How to talk to teenagers about money

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Is it time to talk to your teenager about money? Samke Mhlongo shares the importance of teaching them about money management so that they can form healthy relationships with it. Pictures: Supplied

How many times have you taken the money lessons that you have learnt and taught them to your children? In previous articles, we discussed the importance of teaching children how to manage their own money. I received positive feedback on the basic finance tips and tricks that you have been teaching your little ones. But, I also received an anonymous message from a father whose teenage daughter won’t participate in any of the money habits that he is trying to instill in the home. His message reads:

4 crucial money lessons every parent should teach their kids 

I am a father to a 17-year-old daughter. I have spoken to her about opening a bank account, but she is not interested. I even promised her extra money so that she can save. How can I motivate her?”

Firstly, I’d like to commend this father for taking such a keen interest in his daughter’s financial well-being. Secondly, this story highlights just how difficult it is to teach teenagers how to be financially responsible when they are seeing their favourite “Instagrammers” living lavish lifestyles, traveling around the world and carrying the latest Louis Vuitton bags with no apparent day job. So, how do we teach our teenagers and young adults how to save and take their financial well-being into their own hands? I turned to my trusted social media community and experts for ideas.

  1. Basic bank accounts are so yesterday!

Bank accounts are important, but one that only offers banking will not attract your teenager to engage in money management. Finance institutions need to innovate to cater to this market. Managing executive for Consumer Banking at Nedbank, Mutsa Chironga, explains why his bank decided to introduce Unlocked.me, which is not only a fee-free bank account aimed at university students, but a holistic portal that helps them select a career path based on their grades, apply for a job, and even buy a laptop at a discount. “The real point is that traditional banking solutions are only part of what today’s generation wants and needs. The big problem young people are struggling with today is how to make sure that they achieve the future they envisage, while maintaining a certain lifestyle,” he says. The heightened levels of peer pressure, thanks to social media, means that banks need to play an even more visible role in not just offering banking, but the promise of the youth’s desired current and future lifestyle aspirations.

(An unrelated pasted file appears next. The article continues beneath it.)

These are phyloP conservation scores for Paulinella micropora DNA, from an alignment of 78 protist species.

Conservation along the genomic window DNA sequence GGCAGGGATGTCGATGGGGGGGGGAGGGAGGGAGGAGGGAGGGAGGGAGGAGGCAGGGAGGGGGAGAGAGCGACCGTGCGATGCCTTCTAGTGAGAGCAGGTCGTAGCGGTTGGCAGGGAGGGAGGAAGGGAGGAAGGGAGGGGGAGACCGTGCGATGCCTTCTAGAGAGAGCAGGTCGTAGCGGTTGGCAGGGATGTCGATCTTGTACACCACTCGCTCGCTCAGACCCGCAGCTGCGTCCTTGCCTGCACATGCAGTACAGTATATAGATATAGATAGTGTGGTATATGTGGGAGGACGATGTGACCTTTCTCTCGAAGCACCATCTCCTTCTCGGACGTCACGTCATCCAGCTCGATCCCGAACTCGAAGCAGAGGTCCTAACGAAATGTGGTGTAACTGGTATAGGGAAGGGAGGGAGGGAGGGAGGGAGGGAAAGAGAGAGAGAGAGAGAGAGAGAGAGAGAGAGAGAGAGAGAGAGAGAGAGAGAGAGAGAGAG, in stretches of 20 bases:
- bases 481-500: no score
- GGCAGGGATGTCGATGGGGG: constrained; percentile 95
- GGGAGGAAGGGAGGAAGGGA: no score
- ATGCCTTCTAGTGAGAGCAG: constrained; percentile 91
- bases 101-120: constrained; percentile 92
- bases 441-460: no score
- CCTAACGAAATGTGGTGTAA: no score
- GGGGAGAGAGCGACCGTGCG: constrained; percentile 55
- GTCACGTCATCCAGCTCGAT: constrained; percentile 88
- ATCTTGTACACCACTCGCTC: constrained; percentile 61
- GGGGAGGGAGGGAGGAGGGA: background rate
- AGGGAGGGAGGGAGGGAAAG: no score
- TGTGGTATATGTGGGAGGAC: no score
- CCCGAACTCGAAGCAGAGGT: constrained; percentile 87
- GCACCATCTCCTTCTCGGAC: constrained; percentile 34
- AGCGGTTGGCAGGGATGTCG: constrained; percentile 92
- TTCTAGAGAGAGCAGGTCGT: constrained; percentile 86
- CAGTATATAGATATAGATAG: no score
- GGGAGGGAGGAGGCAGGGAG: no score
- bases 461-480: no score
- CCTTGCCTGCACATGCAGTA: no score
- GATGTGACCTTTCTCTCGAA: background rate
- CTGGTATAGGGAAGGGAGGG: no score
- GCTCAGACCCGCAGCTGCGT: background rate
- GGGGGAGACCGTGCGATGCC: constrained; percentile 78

1. Investments are cool!

I am praying that my daughter does not turn out to be anything like the teenager that I was because if she does, it will be near impossible to convince her to save. When I was younger, I found saving to be boring and it gave me nothing to brag about. That is unless you decide to take out savings that make for good lunch break conversations. Certified planner and founder of MSM Property Fund, Musi Skosana, says he’s seen a rise in the number of young people with an active interest in their local and international property unit trust investments, taken out for them by their parents. Starting at as little as R300 per month, even a newborn (with forms signed by their legal guardian) can own his/her own share of properties in the UK and Germany. Think about it, mom and dad! It’s so much cooler to check how your London properties are doing than your 32-Day Notice Deposit right?!

  1. Don’t just follow Kylie’s Instagram, follow her footsteps, too

Many of us dismissed news of reality TV star Kylie Jenner being the youngest billionaire in history as a “rich kid” story. But, in numerous interviews following the announcement, she made it clear that her fortune was self-made and did not include a single dollar of inheritance money. While a teenager may not want to do chores around the house in order to earn extra money, finding a passion or hobby that they can monetise on will be a much easier sell. Entrepreneurship is a highly effective way of teaching young adults money management skills, never mind the financial security it provides given South Africa’s over 50% youth unemployment rate.

What parents say   

I asked some parents for tips on what works in their home, and this is what they had to say. Busisiwe Mahlaba, managing director at Blue Pencil Education Services says her daughter has been managing her own money since she was eight years old. She is now so financially savvy that she sometimes blesses mommy with money, even though she hasn’t left the house yet. Lebo Lokotwayo, mom of two boys and managing director at a PR firm says she sets her sons’ desired Christmas gifts as an annual financial goal they work towards throughout the year. She takes them through their bank and savings statements every month, and one even managed to buy himself an Apple watch that costs over R5 000! Proud dad, Kagiso Mosoang, has used his daughter’s school entrepreneurship days to develop her taste for making her own money. “Her bank account at times looks better than ours in the household,” he concludes.

Here’s to a financially-free generation that will be thankful for the lessons their parents taught them!

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